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Director's Forum: A Blog from USPTO's Leadership

Friday Apr 22, 2011

An Update on the USPTO's FY 2011 Budget

Blog by Under Secretary of Commerce for Intellectual Property and Director of the USPTO David Kappos

 

As you may know, the FY 2011 budget was enacted on April 15, 2011 and contains the USPTO’s appropriation through the end of this fiscal year, September 30, 2011. With the enactment of the Full-Year Continuing Appropriations Act, 2011, our total spending authority for FY 2011 has been limited to $2.09 billion.

 

Given this level of spending authority, USPTO will have to make significant reductions for the current fiscal year.

 

We have not come by these decisions lightly; I recognize that these measures will create new challenges for our ability to carry out our agency’s mission, but we will continue seeking innovative ways to do more with less.

 

Effective immediately and until further notice:

 

  • Track One of the Three-Track program, which offers expedited patent examination and was scheduled to go into effect on May 4, 2011, is postponed;
  • The opening of the planned Nationwide Workforce satellite office in Detroit, as well as consideration of other possible satellite office locations, is postponed;
  • Hiring—both for new positions and backfills—is frozen;
  • IT projects will be scaled back;
  • Funding for Patent Cooperation Treaty (PCT) outsourcing will be substantially reduced;
  • Employee training will be reduced;
  • All overtime is suspended.

 

In addition, business units will be required to reduce all other non-compensation-related expenses, including travel, conferences and contracts.

 

Trademarks is unaffected and will maintain normal operations.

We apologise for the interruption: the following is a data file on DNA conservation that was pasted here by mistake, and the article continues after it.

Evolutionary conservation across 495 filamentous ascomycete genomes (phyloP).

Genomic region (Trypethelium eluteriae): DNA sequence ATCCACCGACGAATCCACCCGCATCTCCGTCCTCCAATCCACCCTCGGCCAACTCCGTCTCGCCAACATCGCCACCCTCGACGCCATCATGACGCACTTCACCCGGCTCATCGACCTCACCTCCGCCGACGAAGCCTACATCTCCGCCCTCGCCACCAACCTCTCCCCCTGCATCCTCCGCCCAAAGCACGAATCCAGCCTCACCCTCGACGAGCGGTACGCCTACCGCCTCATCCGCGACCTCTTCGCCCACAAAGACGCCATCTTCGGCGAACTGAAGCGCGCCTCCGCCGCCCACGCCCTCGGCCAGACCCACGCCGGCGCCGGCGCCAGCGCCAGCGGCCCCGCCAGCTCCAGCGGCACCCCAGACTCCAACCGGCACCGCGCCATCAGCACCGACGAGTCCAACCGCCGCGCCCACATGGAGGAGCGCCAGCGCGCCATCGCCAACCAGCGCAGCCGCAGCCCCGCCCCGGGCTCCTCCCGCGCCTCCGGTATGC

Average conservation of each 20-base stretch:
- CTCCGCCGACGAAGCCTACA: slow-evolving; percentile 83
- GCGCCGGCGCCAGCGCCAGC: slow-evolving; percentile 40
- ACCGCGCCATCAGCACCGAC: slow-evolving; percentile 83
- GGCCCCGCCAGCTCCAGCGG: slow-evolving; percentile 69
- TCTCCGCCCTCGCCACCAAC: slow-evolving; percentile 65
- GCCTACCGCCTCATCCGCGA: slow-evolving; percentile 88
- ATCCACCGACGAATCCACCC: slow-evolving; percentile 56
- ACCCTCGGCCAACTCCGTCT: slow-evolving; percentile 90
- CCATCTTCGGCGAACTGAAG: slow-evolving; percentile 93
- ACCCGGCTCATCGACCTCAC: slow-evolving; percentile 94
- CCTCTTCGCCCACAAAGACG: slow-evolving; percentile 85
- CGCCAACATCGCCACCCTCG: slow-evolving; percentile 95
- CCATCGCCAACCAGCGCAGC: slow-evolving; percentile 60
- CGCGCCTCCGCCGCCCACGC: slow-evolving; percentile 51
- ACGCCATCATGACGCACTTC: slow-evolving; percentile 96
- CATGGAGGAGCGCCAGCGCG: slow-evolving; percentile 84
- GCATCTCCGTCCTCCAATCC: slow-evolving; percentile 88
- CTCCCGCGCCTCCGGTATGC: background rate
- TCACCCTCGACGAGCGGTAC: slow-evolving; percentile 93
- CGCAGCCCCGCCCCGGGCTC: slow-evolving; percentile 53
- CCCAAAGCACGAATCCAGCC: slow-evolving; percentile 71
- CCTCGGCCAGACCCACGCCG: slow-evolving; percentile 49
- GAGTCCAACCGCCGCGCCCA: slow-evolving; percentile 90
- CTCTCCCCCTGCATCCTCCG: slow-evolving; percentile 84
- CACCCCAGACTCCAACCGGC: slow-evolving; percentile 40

I would like to thank our entire team for their continuing cooperation and patience, and for their dedication and service during this challenging time.

 

Comments:

This is only a temporary set back. Keep up the great work that you and your team have been doing.

Posted by Ernie Beffel on April 22, 2011 at 07:54 PM EDT #

Just my opinion but I don't think a hiring freeze is a good idea. You're freezing against those new potential employees that are willing to work for less pay. People willing to go the extra mile are not dead.

Posted by Massage News on April 22, 2011 at 11:18 PM EDT #

Clearly, our legislators did not read George Will's Jan. 2 op-ed piece or listen to the Kauffman Foundation. There is a connection between patents and emerging companies and between emerging companies and job creation. In the past, there have been calls for a Patent Stimulus package, This is a Patent De-stimulus budget and counter to patent reform

Posted by Orlando Lopez on April 23, 2011 at 07:13 AM EDT #

It was great to hear you speak at the JPPCLE session Wednesday. It sounds like you are doing great work, and I appreciate your efforts. I wish to offer a suggestion relating to claim drafting practice. Currently, if a claim recites "at least one higglety-pigglety widget," examiners will commonly require that this element be later recited as "the at least one higglety-pigglety widget." I disagree with this practice. Absent ambiguity, the later recitation should be "the widget." This change would make claims more in conformity with normal, plain English, as required by the laws requiring documents be drafted in plain English that some states have enacted. Moreover, the claims will be easier for everyone to understand. In addition, proofing errors, resulting in inconsistent recitations will be reduced. Thank you for your attention.

Posted by Anne Barschall on April 29, 2011 at 01:22 PM EDT #

This new budget has a very negative impact on the USPTO. This is quite unfortunate because the USPTO is essential for maintaining America as a great power and for building the economy through new inventions and innovations. Is there any way that those of us outside of the USPTO can help out? For example, could we volunteer to help out with certain USPTO activities? Is there a USPTO group or committee that will consider outsiders' ideas and proposals for new and efficient USPTO operations? Can we assist by writing more compact and clear applications that have already been evaluated in relation to the existing state-of-the-art? The USPTO is a central component of America's economic defense effort and it needs to be protected.

Posted by Nickolaus E. Leggett on May 10, 2011 at 02:25 PM EDT #

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